Benjamin Graham’s memoirs

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Benjamin Graham: The Memoirs of the Dean of Wall Street, is a refreshingly candid story of the man (1894 – 1976) most investors associate with his value investing classic, Security Analysis. His memoirs are not to be read for takeaways to improve one’s investing methods. Rather, his memoirs serve as the story behind the composition of a truly brilliant, multi-talented man, who with fortuitous timing uncovered an opportunity in mis-priced securities that led to a highly successful career in investing. Graham was very serious about his work, but did not take himself too seriously (he was not full of conceit despite his superior knowledge; and he never sought to attract attention).

I was particularly moved by his perseverance. Graham never gave up — he never stopped believing in himself throughout what were difficult times in childhood, as a young college student trying to support his family, as a young man on Wall Street, during the Great Depression, as a “value” investor, as an activist investor, as a lecturer at Columbia, and as a thinker. He was by no means perfect, for instance, he makes no effort to conceal his difficulty with, and attraction to, the opposite sex. However, as much as he preferred to keep relationships with all people simple, he cared very much about others, and always tried to do good by others.

I will now share with you some of my favorite anecdotes, which relate primarily to his activist investing efforts.

His recount of his start in 1926:

When, in all innocence, I made my first effort as a stockholder in 1926 to persuade management to do something other than what it was doing, old Wall Street hands regarded me as a crackbrained Don Quixote tilting at a giant windmill. No experienced person would waste his time trying to change any corporate policy from the outside, especially not in the strong hold of Standard Oil. “If you don’t like the management or what it’s doing, sell your stock” — that had long been the beginning and end of Wall Street’s wisdom in the his domain, and it is still the predominant doctrine.

In 1928, regarding successful shareholder activism (unlocking significant value) at Northern Pipeline, a Rockefeller – Standard Oil affiliate:

In retrospect now I am amazed at our success, for further experience was to teach me that a strong, logical case does not go very far when one is appealing to the mass of feckless stockholders over the heads of and in opposition to the company’s entrenched management.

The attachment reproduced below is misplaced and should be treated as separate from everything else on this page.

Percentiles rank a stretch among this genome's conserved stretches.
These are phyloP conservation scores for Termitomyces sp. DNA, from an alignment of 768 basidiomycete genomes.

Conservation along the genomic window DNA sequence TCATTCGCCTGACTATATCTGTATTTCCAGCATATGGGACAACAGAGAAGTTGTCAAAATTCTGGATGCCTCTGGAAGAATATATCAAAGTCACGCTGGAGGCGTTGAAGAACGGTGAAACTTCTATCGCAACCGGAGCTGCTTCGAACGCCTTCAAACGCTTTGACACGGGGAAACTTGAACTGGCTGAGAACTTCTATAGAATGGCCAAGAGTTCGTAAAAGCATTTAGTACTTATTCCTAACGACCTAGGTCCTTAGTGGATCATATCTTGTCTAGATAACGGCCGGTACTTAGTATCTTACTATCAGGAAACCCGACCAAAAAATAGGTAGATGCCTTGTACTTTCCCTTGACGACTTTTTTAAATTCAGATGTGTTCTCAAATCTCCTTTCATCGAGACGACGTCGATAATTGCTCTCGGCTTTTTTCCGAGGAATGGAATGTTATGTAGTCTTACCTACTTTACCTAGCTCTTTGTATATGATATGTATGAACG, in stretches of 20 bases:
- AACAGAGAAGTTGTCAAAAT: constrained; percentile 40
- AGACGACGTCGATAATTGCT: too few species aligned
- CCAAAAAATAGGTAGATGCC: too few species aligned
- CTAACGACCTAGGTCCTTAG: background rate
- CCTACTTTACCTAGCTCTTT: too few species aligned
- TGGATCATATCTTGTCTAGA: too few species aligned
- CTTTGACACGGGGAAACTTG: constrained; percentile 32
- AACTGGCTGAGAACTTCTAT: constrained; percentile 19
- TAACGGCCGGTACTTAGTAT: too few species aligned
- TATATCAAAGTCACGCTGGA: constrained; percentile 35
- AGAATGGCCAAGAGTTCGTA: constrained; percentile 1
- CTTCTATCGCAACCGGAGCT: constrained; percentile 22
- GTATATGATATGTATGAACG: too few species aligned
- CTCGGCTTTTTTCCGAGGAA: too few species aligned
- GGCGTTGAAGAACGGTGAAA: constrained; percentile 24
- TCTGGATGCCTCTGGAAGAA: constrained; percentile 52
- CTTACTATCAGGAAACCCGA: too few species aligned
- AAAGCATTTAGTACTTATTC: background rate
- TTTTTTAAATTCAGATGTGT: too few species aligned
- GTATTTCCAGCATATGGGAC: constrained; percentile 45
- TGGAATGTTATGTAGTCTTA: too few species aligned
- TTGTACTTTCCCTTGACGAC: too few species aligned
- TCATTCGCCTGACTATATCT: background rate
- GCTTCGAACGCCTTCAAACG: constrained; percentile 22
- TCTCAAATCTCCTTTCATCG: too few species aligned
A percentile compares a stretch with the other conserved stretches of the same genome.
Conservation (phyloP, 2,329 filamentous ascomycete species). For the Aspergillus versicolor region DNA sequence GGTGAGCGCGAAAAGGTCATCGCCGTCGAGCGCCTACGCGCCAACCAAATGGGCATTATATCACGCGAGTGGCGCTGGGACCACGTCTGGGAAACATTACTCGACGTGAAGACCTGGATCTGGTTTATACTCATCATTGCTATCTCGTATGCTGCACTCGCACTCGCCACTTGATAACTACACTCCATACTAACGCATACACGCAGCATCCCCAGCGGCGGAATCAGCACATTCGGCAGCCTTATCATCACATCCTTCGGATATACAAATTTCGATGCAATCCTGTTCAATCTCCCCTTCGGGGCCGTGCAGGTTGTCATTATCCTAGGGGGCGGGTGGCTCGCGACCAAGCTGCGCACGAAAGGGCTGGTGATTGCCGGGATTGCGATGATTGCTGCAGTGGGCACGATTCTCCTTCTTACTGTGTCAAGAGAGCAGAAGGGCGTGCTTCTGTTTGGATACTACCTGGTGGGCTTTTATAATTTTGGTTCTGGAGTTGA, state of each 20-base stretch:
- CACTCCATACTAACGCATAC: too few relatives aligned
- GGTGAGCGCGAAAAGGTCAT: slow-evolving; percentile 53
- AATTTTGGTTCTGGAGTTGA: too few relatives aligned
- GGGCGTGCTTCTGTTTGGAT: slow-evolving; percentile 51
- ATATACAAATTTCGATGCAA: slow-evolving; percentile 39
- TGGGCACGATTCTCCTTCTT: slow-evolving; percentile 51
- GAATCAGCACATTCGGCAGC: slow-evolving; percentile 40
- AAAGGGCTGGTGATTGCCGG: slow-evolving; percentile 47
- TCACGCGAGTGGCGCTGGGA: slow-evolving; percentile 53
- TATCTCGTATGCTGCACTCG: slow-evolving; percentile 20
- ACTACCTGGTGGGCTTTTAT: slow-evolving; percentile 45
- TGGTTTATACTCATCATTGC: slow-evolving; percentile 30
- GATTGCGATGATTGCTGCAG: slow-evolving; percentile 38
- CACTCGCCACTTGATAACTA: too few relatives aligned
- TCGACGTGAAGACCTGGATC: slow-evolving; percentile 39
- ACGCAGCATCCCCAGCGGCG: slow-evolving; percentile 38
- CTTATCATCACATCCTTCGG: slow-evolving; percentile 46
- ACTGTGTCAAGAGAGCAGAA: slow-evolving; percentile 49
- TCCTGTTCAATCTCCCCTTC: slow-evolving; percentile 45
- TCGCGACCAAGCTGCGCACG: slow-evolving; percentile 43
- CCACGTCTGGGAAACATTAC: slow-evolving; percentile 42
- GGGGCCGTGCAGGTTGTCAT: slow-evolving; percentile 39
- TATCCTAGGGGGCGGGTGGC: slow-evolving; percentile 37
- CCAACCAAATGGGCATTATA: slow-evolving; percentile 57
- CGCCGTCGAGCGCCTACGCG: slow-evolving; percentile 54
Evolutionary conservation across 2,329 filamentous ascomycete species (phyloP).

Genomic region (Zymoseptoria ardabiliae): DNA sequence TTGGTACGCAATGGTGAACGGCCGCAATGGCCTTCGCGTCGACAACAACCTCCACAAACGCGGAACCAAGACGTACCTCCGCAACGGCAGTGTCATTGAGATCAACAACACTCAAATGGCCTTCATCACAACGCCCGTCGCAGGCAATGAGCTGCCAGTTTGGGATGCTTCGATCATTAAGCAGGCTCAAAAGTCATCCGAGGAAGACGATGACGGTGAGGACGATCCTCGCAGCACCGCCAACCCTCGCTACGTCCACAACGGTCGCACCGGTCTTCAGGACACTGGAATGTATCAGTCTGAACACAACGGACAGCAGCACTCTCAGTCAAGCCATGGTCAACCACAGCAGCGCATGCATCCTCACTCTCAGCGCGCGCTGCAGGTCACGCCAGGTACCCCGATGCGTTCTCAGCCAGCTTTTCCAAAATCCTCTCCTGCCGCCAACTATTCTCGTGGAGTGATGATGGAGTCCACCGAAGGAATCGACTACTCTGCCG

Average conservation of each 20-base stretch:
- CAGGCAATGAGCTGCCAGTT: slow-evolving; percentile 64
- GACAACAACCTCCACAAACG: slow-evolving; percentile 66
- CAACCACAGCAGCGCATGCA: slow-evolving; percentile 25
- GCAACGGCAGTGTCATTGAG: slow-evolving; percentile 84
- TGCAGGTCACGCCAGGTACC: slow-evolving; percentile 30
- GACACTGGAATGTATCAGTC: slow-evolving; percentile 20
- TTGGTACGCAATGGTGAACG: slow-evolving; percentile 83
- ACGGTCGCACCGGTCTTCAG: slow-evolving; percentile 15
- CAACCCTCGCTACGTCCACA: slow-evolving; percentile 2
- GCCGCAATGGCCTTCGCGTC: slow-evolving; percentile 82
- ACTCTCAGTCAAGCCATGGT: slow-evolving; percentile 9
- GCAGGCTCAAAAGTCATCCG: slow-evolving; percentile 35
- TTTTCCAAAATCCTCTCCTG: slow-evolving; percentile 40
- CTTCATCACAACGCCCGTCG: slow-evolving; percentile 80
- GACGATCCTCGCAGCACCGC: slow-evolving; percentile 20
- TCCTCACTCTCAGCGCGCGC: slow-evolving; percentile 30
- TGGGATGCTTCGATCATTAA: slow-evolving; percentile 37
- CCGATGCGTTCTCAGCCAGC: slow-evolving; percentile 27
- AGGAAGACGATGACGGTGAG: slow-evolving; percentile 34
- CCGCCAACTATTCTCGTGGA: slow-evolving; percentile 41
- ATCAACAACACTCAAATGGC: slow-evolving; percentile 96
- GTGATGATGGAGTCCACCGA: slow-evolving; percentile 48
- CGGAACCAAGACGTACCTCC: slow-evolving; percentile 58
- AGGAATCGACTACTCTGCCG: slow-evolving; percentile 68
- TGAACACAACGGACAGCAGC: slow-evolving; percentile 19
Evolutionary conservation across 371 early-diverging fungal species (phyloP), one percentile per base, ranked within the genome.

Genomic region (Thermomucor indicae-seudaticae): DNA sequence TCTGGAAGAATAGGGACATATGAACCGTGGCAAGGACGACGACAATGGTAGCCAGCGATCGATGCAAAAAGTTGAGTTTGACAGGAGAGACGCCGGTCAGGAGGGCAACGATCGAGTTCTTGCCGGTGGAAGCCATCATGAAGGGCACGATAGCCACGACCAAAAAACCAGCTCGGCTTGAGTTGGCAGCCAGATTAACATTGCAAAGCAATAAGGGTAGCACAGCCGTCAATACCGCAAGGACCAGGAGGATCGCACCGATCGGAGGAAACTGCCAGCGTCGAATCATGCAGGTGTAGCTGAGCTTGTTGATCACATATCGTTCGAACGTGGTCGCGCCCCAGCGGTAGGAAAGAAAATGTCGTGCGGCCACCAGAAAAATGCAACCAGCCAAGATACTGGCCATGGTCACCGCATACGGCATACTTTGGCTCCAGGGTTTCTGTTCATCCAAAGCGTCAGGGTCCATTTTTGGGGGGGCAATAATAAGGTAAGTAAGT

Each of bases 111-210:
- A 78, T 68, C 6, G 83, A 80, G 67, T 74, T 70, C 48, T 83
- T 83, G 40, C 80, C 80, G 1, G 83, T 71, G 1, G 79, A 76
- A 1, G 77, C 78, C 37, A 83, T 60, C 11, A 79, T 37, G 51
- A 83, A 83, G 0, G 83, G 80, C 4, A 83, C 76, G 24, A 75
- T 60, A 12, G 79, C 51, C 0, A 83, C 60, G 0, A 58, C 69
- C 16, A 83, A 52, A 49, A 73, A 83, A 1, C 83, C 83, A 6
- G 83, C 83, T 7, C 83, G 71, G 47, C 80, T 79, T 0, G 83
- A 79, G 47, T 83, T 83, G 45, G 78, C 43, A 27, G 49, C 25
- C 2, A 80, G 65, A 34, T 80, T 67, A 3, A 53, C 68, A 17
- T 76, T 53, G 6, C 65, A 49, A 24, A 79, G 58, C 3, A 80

In 1929, involving another activist investment, this time with the brother of the great (as Graham referred to him) Bernie Baruch also buying stock:

In the spring of 1929 he told me that he had followed my example and bought a lot of National Transit shares, on which  he had made a highly satisfactory profit. He felt he owed me some reward since I had worked hard for all the stockholders without any pay from them. So he offered me the use of the Reposo [a 93′ yacht – house boat according to Graham] for a week. It would cost me nothing except some suitable gratuity to the captain and the crew.

Finally, in describing the then (likely 1920s – 30s) “gentlemen’s game” of Wall Street business, he said it was played by an “elaborate set of rules,” such as, “No poaching on the other man’s preserves.” This refers to there being no hostile takeover bids or use of proxies to effect change. He notes, “Banks and brokers always turned their annual meeting proxies automatically over to management. (That is still largely true.)” He goes on to equate corporate executive privilege to that of military officer POW war-treatment expectations:

In parallel fashion, corporate officials never supported any move that would threaten the jobs or perquisites of the officers of another company, for they expected the same courtesies to be extended to them by all the other club members. It was like the preferred treatment always accorded to officers taken prisoners of war. Their officer-captors made them quite comfortable because they expected the same amenities for any of their own officers who might be taken prisoner by the other side.

Towards the latter stages of his life and career, Graham came to doubt the abilities of professional analysts and pedestrian investors alike to uncover undervalued securities. He seems to have embraced modified indexing on one hand, and a much more checklist-like formulaic and widely diversified value investing approach on the other. This is intriguing considering Graham is the pioneer of value investing. However, having read his memoirs, one gets the sense that there was much more to life for Graham than the stock market. He was a very well-read man, translated poetry, penned his own poems, wrote plays, enjoyed art, and so on. He was no one trick pony and when he was writing his memoirs in the early 60s did not even consider that his accomplishments in value investing would be his legacy. In fact, he thought his proposal for a commodity reserve currency was more worthy. Suffice to say that seemingly no matter what Graham attempted, he enjoyed himself in the process and achieved a level of success of which he was proud — and would be beyond the capabilities of most men.